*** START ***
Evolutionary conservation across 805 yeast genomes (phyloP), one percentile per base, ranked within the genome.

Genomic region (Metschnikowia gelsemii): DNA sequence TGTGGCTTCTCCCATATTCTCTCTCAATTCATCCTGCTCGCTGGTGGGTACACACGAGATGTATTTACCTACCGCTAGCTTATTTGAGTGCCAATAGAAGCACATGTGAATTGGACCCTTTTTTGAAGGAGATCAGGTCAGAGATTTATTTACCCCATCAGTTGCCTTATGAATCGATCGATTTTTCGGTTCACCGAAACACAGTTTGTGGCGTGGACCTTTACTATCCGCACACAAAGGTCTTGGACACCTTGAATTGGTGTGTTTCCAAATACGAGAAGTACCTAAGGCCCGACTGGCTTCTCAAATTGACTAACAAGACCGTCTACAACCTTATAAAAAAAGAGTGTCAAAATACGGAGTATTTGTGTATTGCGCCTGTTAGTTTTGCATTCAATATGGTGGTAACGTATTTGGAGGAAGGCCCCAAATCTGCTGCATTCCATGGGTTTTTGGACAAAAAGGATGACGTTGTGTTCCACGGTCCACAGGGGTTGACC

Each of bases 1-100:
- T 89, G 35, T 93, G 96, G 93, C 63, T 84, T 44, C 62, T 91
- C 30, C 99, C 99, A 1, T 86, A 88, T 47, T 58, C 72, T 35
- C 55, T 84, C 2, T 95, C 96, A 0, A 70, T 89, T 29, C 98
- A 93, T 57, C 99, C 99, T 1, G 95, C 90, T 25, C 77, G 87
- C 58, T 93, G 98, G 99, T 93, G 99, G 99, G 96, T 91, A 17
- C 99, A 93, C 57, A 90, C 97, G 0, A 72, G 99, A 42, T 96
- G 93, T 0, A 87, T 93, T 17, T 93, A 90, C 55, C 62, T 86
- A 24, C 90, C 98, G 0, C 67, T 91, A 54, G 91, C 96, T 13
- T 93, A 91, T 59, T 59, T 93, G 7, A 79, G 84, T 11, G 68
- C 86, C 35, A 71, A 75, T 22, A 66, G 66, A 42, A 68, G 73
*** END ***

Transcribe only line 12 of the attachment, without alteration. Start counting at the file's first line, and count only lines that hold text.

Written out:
- T 93, A 91, T 59, T 59, T 93, G 7, A 79, G 84, T 11, G 68